How the race to develop treatments and a vaccine will create a historic windfall for the industry — and everyone else will pay the price
Remdesivir is the first drug that received EU approval for coronavirus treatment.
Congressman Doggett has been seeking information from both Secretary Azar and Gilead on remdesivir pricing for almost two months. Neither disclosed the huge taxpayer expenditure that the Trump Administration is making today to purchase remdesivir supplies through September. Copies of related correspondence are available upon request.
Rep. Lloyd Doggett, D-Texas, called the price „outrageous.“
„Without a taxpayer investment of $99 million, this drug would have been abandoned. It would be on the scrap heap of failures,“ he tells NPR. „So it’s the taxpayer who’s really taking the risk here and ought to get the reward of the angel investors that taxpayers are.“
Public Citizen, a nonprofit consumer advocacy group, echoed his remarks with a similar sentiment.
According to Reuters, the WHO is also leading a trial into whether remdesivir, Gilead’s antiviral treatment, can be used for Covid-19 infections.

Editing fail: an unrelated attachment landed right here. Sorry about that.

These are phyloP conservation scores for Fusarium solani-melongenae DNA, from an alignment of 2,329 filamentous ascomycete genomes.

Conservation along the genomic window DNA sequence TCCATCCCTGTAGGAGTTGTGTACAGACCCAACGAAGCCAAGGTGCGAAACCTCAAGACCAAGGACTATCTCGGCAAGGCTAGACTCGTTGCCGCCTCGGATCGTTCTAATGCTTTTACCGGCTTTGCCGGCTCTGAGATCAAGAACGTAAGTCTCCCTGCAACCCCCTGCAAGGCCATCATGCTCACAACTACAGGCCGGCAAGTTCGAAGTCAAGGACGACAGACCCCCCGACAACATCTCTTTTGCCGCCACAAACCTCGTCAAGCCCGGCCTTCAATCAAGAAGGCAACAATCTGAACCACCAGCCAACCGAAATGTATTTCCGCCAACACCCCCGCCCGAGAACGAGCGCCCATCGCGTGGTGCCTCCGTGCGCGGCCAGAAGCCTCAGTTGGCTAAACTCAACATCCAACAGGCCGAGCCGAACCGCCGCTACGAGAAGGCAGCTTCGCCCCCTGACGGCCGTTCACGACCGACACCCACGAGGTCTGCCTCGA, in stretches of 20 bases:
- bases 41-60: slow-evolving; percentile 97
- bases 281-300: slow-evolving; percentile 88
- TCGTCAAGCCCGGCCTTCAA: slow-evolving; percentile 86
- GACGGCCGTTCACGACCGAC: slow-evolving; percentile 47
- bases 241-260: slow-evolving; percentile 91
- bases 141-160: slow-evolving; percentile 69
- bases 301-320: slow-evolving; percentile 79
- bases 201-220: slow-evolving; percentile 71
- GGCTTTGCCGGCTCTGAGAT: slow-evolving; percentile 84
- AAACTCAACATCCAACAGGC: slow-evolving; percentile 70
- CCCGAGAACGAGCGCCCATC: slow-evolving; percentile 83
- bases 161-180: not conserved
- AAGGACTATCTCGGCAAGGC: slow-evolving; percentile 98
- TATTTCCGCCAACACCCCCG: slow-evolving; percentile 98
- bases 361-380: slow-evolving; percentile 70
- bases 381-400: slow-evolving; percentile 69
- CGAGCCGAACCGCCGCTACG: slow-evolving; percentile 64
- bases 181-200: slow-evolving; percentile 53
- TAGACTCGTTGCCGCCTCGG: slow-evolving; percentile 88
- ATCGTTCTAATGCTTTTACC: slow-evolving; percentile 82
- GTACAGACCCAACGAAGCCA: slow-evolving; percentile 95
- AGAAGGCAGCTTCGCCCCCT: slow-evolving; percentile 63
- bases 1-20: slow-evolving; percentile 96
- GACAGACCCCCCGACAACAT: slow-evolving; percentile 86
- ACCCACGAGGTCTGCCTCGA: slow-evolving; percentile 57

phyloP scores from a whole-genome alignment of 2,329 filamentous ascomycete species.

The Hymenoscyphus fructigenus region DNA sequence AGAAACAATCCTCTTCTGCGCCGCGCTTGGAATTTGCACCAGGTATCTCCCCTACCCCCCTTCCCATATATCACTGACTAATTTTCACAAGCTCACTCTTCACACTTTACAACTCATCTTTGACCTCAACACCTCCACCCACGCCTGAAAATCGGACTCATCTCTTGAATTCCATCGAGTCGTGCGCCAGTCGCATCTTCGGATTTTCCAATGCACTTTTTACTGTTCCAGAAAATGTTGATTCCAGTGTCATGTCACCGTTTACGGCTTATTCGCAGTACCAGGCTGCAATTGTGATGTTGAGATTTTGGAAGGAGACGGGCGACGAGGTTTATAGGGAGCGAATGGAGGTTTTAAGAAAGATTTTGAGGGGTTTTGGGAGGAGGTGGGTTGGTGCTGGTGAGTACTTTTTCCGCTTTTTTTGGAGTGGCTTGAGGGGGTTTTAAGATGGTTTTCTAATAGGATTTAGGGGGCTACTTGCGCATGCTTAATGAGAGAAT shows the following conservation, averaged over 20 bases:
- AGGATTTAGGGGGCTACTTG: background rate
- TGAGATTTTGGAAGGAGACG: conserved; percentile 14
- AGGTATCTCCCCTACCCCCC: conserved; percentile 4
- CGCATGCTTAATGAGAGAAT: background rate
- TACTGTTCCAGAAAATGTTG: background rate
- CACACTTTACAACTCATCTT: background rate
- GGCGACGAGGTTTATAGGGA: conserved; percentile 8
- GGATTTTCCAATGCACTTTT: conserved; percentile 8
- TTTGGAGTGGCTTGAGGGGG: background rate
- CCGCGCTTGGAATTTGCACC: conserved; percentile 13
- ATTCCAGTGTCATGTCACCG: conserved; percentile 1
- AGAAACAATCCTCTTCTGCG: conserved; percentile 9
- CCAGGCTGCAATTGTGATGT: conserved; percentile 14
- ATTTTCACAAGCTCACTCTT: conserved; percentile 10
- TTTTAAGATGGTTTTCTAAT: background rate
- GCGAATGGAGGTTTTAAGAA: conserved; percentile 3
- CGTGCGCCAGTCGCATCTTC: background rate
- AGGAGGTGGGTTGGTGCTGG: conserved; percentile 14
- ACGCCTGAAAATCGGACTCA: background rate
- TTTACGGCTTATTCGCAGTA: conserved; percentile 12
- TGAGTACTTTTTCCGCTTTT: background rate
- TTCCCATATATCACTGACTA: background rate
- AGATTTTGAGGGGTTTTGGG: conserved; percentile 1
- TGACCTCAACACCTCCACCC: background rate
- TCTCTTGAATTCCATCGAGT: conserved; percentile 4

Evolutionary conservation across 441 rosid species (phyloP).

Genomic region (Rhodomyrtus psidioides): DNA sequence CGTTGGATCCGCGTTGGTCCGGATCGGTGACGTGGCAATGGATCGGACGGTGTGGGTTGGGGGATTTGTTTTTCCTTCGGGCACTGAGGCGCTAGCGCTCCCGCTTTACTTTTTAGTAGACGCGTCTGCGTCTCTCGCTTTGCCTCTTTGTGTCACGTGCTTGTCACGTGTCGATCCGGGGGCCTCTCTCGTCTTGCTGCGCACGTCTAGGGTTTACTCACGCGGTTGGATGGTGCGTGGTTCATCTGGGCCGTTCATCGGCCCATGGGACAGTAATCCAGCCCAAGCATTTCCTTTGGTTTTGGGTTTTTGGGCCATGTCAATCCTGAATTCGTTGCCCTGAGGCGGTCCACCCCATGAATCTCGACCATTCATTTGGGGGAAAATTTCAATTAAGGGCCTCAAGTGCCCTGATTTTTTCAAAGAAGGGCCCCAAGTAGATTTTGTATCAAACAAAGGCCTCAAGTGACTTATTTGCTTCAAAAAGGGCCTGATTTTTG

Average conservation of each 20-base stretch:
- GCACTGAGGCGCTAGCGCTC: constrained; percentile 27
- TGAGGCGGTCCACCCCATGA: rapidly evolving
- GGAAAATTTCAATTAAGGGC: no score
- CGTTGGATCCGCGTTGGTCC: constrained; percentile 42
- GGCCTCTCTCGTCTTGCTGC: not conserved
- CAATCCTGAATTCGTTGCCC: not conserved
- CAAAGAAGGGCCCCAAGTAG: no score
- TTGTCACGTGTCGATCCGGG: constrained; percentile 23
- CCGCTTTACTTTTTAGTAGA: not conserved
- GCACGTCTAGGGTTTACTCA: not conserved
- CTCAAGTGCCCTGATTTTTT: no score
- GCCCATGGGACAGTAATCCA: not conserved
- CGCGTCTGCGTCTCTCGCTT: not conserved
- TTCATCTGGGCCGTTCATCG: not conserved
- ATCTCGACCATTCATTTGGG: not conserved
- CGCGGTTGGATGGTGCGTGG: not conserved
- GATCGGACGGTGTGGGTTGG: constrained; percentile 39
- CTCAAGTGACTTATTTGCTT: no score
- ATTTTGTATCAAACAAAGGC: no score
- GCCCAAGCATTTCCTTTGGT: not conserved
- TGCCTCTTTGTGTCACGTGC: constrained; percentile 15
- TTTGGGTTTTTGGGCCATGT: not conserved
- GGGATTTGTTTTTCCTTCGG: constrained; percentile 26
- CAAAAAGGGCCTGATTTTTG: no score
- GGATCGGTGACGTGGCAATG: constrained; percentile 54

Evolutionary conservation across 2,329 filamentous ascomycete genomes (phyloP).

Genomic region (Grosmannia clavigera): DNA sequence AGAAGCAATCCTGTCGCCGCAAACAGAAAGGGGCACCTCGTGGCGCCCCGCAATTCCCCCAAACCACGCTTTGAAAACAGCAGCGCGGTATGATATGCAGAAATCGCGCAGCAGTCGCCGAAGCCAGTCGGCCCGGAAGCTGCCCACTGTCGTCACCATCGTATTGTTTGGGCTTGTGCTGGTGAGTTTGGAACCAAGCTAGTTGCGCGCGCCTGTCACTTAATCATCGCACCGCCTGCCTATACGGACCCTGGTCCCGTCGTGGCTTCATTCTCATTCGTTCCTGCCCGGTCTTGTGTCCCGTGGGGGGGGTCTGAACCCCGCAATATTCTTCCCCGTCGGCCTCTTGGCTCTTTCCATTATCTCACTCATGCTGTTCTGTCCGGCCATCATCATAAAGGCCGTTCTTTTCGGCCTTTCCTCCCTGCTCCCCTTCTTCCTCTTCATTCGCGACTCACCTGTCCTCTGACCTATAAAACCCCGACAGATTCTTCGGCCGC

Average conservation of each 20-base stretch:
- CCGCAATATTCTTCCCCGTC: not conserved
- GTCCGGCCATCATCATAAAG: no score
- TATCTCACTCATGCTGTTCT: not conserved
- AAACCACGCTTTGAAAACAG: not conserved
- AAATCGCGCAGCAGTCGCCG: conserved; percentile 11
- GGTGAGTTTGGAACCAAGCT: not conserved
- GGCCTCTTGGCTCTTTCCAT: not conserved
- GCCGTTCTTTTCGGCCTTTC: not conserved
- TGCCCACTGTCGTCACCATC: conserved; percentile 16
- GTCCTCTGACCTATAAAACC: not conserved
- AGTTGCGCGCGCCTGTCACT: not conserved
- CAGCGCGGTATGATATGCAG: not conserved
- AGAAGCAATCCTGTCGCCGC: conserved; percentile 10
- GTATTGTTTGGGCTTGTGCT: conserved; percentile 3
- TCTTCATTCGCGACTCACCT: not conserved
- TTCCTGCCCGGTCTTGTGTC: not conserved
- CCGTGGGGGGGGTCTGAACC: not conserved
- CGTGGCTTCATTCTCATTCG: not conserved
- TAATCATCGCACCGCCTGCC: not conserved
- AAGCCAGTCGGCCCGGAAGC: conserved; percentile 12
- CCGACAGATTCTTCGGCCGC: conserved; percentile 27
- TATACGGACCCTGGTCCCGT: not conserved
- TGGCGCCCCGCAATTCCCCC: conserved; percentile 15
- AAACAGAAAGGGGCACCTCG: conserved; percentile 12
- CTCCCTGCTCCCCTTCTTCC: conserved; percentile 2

Early into the health crisis, Gilead began testing remdesivir as a possible treatment for the illness caused by the novel coronavirus. The antiviral initially had been studied in other coronaviruses — severe acute respiratory syndrome (SARS) and Middle East respiratory syndrome (MERS). More recently, remdesivir entered clinical trials for COVID-19, and as promising data emerged, the U.S. Food and Drug Administration granted the drug Emergency Use Authorization.
Separately, Gilead also provided updates on its production plans for the drug, noting that it expects to have over two million Remdesivir treatment courses manufactured by the end of 2020, with the number rising further over 2021, as it optimizes the manufacturing process.
For more details on the stock price and fundamental performance of some of the key U.S. listed companies developing coronavirus therapeutics, view our theme of Covid-19 Treatment Stocks.